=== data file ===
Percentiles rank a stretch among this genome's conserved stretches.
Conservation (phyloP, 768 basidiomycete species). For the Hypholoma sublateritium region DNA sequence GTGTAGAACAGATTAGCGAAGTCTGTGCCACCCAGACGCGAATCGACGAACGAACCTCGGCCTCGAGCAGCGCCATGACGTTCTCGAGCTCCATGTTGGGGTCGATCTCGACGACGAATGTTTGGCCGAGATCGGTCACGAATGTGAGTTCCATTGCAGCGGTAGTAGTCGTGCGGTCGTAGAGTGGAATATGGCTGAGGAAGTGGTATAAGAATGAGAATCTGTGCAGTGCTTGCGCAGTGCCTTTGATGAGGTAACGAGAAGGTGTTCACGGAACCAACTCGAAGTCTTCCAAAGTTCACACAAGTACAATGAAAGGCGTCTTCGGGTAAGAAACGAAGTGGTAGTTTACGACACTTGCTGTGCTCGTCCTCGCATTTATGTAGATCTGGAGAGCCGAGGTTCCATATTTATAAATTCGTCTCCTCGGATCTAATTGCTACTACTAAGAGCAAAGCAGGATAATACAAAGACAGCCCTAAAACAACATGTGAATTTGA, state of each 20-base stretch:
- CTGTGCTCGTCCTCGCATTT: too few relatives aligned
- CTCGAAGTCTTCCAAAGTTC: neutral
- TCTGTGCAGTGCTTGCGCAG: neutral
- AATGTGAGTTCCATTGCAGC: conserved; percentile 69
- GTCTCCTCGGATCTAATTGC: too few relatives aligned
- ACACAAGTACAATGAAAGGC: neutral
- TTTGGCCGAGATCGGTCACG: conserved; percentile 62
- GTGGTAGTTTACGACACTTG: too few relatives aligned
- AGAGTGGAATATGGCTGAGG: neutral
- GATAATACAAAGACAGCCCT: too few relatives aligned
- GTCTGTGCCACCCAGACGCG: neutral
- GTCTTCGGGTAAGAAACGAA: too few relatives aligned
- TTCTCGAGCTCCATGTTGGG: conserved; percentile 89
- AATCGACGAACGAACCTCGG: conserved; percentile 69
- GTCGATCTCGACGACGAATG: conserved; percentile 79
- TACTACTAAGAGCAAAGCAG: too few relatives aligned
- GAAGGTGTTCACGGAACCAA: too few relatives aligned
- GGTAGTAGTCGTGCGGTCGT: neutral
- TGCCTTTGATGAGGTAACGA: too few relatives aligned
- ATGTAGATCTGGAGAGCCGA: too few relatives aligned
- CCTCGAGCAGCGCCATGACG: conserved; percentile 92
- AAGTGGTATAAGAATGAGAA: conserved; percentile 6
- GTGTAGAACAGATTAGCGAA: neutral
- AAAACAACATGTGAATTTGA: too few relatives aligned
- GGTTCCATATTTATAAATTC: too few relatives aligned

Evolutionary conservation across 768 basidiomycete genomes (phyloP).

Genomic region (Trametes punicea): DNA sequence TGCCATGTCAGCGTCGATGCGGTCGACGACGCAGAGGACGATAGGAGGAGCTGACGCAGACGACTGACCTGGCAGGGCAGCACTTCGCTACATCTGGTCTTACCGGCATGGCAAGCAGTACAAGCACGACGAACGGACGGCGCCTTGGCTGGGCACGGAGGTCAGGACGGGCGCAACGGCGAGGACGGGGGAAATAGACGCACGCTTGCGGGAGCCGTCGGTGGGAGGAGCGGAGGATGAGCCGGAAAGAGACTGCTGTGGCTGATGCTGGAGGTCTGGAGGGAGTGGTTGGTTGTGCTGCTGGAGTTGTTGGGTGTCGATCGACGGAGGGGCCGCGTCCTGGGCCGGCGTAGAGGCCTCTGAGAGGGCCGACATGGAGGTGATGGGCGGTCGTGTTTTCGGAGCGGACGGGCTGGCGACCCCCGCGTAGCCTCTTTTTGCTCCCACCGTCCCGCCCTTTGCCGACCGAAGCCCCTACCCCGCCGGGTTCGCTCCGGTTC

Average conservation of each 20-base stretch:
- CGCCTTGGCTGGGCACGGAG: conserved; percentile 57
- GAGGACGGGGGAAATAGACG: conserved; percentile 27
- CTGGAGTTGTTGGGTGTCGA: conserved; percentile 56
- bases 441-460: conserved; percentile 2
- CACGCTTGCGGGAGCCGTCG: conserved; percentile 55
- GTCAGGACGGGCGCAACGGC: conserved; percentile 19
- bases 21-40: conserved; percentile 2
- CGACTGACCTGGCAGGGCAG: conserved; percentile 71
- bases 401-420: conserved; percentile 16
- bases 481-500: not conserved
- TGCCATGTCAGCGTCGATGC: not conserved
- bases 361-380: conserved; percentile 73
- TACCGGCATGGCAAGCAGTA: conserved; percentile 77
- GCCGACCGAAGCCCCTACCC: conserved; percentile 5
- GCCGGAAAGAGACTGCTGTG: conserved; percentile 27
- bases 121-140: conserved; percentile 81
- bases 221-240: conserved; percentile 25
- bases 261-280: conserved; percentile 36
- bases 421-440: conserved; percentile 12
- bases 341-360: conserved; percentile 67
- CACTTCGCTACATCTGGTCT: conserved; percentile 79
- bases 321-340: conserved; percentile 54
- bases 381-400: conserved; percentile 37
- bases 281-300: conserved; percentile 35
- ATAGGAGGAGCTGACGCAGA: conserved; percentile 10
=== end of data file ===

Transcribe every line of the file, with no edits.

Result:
Percentiles rank a stretch among this genome's conserved stretches.
Conservation (phyloP, 768 basidiomycete species). For the Hypholoma sublateritium region DNA sequence GTGTAGAACAGATTAGCGAAGTCTGTGCCACCCAGACGCGAATCGACGAACGAACCTCGGCCTCGAGCAGCGCCATGACGTTCTCGAGCTCCATGTTGGGGTCGATCTCGACGACGAATGTTTGGCCGAGATCGGTCACGAATGTGAGTTCCATTGCAGCGGTAGTAGTCGTGCGGTCGTAGAGTGGAATATGGCTGAGGAAGTGGTATAAGAATGAGAATCTGTGCAGTGCTTGCGCAGTGCCTTTGATGAGGTAACGAGAAGGTGTTCACGGAACCAACTCGAAGTCTTCCAAAGTTCACACAAGTACAATGAAAGGCGTCTTCGGGTAAGAAACGAAGTGGTAGTTTACGACACTTGCTGTGCTCGTCCTCGCATTTATGTAGATCTGGAGAGCCGAGGTTCCATATTTATAAATTCGTCTCCTCGGATCTAATTGCTACTACTAAGAGCAAAGCAGGATAATACAAAGACAGCCCTAAAACAACATGTGAATTTGA, state of each 20-base stretch:
- CTGTGCTCGTCCTCGCATTT: too few relatives aligned
- CTCGAAGTCTTCCAAAGTTC: neutral
- TCTGTGCAGTGCTTGCGCAG: neutral
- AATGTGAGTTCCATTGCAGC: conserved; percentile 69
- GTCTCCTCGGATCTAATTGC: too few relatives aligned
- ACACAAGTACAATGAAAGGC: neutral
- TTTGGCCGAGATCGGTCACG: conserved; percentile 62
- GTGGTAGTTTACGACACTTG: too few relatives aligned
- AGAGTGGAATATGGCTGAGG: neutral
- GATAATACAAAGACAGCCCT: too few relatives aligned
- GTCTGTGCCACCCAGACGCG: neutral
- GTCTTCGGGTAAGAAACGAA: too few relatives aligned
- TTCTCGAGCTCCATGTTGGG: conserved; percentile 89
- AATCGACGAACGAACCTCGG: conserved; percentile 69
- GTCGATCTCGACGACGAATG: conserved; percentile 79
- TACTACTAAGAGCAAAGCAG: too few relatives aligned
- GAAGGTGTTCACGGAACCAA: too few relatives aligned
- GGTAGTAGTCGTGCGGTCGT: neutral
- TGCCTTTGATGAGGTAACGA: too few relatives aligned
- ATGTAGATCTGGAGAGCCGA: too few relatives aligned
- CCTCGAGCAGCGCCATGACG: conserved; percentile 92
- AAGTGGTATAAGAATGAGAA: conserved; percentile 6
- GTGTAGAACAGATTAGCGAA: neutral
- AAAACAACATGTGAATTTGA: too few relatives aligned
- GGTTCCATATTTATAAATTC: too few relatives aligned

Evolutionary conservation across 768 basidiomycete genomes (phyloP).

Genomic region (Trametes punicea): DNA sequence TGCCATGTCAGCGTCGATGCGGTCGACGACGCAGAGGACGATAGGAGGAGCTGACGCAGACGACTGACCTGGCAGGGCAGCACTTCGCTACATCTGGTCTTACCGGCATGGCAAGCAGTACAAGCACGACGAACGGACGGCGCCTTGGCTGGGCACGGAGGTCAGGACGGGCGCAACGGCGAGGACGGGGGAAATAGACGCACGCTTGCGGGAGCCGTCGGTGGGAGGAGCGGAGGATGAGCCGGAAAGAGACTGCTGTGGCTGATGCTGGAGGTCTGGAGGGAGTGGTTGGTTGTGCTGCTGGAGTTGTTGGGTGTCGATCGACGGAGGGGCCGCGTCCTGGGCCGGCGTAGAGGCCTCTGAGAGGGCCGACATGGAGGTGATGGGCGGTCGTGTTTTCGGAGCGGACGGGCTGGCGACCCCCGCGTAGCCTCTTTTTGCTCCCACCGTCCCGCCCTTTGCCGACCGAAGCCCCTACCCCGCCGGGTTCGCTCCGGTTC

Average conservation of each 20-base stretch:
- CGCCTTGGCTGGGCACGGAG: conserved; percentile 57
- GAGGACGGGGGAAATAGACG: conserved; percentile 27
- CTGGAGTTGTTGGGTGTCGA: conserved; percentile 56
- bases 441-460: conserved; percentile 2
- CACGCTTGCGGGAGCCGTCG: conserved; percentile 55
- GTCAGGACGGGCGCAACGGC: conserved; percentile 19
- bases 21-40: conserved; percentile 2
- CGACTGACCTGGCAGGGCAG: conserved; percentile 71
- bases 401-420: conserved; percentile 16
- bases 481-500: not conserved
- TGCCATGTCAGCGTCGATGC: not conserved
- bases 361-380: conserved; percentile 73
- TACCGGCATGGCAAGCAGTA: conserved; percentile 77
- GCCGACCGAAGCCCCTACCC: conserved; percentile 5
- GCCGGAAAGAGACTGCTGTG: conserved; percentile 27
- bases 121-140: conserved; percentile 81
- bases 221-240: conserved; percentile 25
- bases 261-280: conserved; percentile 36
- bases 421-440: conserved; percentile 12
- bases 341-360: conserved; percentile 67
- CACTTCGCTACATCTGGTCT: conserved; percentile 79
- bases 321-340: conserved; percentile 54
- bases 381-400: conserved; percentile 37
- bases 281-300: conserved; percentile 35
- ATAGGAGGAGCTGACGCAGA: conserved; percentile 10